The case against Casey Anthony is building with the testimony of the foremost expert on human decay odor science, who basically said he can’t think of anything other than a dead body that would produce the level of a particular chemical found in air and carpet samples collected from the trunk of Anthony’s car.
The amount of the chemical chloroform, which is found during human decomposition and is also used to knock a person unconscious, in the sample was nearly 10,000 times that found in normal human decay, said Dr. Arpad Vass, a scientist at Oak Ridge National Laboratory in Tennessee, on Monday. Inhaling too much chloroform can also kill someone.
Vass is a top expert in the field of human decomposition odor analysis. He has studied human decay for 20 years.
Prosecutors claim the test proves that Caylee, the two-year-old daughter that Casey is accused of murdering, was dead and her body was in her mother’s car trunk.
“I can find no other plausible explanation other than that to explain all the results we found,” said Vass.
Casey Anthony, 25, is accused of first degree murder of her daughter Caylee on June 16, 2008. If convicted, the Florida mom could face the death penalty.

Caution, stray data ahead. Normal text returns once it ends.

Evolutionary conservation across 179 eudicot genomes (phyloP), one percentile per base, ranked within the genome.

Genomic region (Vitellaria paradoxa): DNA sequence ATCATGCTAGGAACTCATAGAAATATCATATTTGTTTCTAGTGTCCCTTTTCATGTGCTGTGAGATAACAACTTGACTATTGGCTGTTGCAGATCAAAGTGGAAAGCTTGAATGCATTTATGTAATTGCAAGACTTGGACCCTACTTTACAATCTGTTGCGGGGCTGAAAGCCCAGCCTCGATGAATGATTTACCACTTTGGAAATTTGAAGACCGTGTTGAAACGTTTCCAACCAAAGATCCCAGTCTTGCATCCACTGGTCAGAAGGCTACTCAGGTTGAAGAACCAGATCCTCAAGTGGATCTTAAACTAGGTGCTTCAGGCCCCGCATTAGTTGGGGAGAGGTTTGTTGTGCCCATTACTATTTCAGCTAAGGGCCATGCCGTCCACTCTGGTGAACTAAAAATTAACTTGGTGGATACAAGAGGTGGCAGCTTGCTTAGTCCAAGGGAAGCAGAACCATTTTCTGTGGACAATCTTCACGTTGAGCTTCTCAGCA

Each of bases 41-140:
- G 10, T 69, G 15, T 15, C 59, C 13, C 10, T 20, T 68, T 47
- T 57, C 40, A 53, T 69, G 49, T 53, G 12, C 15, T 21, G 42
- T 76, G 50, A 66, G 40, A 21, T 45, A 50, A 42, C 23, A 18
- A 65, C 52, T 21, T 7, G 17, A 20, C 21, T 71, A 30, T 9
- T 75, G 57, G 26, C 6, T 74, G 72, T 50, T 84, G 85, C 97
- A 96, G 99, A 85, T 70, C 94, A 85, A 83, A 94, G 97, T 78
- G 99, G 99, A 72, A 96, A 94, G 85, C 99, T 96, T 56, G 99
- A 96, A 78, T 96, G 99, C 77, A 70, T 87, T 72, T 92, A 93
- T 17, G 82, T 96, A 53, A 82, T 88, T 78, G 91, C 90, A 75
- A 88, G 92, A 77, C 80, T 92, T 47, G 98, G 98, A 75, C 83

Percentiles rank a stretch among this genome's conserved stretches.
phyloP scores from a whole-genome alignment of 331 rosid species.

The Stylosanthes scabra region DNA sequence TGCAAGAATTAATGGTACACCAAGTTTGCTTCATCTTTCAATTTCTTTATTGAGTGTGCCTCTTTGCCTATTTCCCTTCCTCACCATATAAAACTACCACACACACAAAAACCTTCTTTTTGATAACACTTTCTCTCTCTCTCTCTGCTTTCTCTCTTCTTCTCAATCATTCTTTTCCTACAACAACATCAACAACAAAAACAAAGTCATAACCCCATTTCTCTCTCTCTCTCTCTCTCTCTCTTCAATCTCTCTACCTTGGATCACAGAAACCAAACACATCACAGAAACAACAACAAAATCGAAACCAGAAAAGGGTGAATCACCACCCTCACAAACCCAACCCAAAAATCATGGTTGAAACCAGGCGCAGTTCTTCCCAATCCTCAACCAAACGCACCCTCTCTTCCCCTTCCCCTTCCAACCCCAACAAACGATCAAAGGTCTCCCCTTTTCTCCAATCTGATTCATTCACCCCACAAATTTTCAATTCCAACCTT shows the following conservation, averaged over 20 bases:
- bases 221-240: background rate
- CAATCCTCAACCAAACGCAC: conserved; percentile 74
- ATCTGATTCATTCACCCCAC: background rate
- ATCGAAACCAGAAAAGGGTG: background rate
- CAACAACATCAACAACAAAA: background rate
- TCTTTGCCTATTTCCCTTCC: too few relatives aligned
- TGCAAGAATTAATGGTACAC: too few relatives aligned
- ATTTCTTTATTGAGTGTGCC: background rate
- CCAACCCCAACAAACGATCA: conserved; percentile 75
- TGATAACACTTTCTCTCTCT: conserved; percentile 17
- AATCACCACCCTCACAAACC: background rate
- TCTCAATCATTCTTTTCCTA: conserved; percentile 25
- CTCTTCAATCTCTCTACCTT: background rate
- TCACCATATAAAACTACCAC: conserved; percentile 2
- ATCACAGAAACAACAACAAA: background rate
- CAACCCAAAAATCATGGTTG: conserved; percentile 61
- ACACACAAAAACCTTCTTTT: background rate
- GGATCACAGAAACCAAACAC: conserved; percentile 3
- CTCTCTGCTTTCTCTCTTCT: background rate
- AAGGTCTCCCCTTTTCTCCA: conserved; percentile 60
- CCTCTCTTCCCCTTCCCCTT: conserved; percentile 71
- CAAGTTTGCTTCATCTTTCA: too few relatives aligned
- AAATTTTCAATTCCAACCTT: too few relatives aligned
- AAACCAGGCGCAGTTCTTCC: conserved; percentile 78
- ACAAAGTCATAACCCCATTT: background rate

The prosecution claims that Casey used chloroform to knock Caylee unconscious and then wrapped three pieces of duct tape around her nose and mouth to suffocate her. They also accuse Casey of driving her car with Caylee’s dead body in the trunk for days before disposing her daughter’s body in a swamp near her parent’s house.
Meanwhile, the defense claims Caylee died in a pool accident and George, Casey’s father, helped Casey to dispose of the body. George has denied that he found Caylee’s dead body in the pool.
Vass also said that he is capable of distinguishing the smell of human decomposition compared to dead animals.
“I recognized it as human decomposition odor,” said Vass about the smell he inhaled when he opened the can containing the sample.
“Animals tend to have a more muskier scent. Domesticated animals like a pig have a much sweeter scent than humans,” Vass explained.
Defense attorney Jose Baez asked Vass whether the fatty acids detected in Casey’s car trunk could be from meat. But the top scientist said it unlikely, and if it did it would have to come from a mammal with high fat content and left in the trunk to decompose.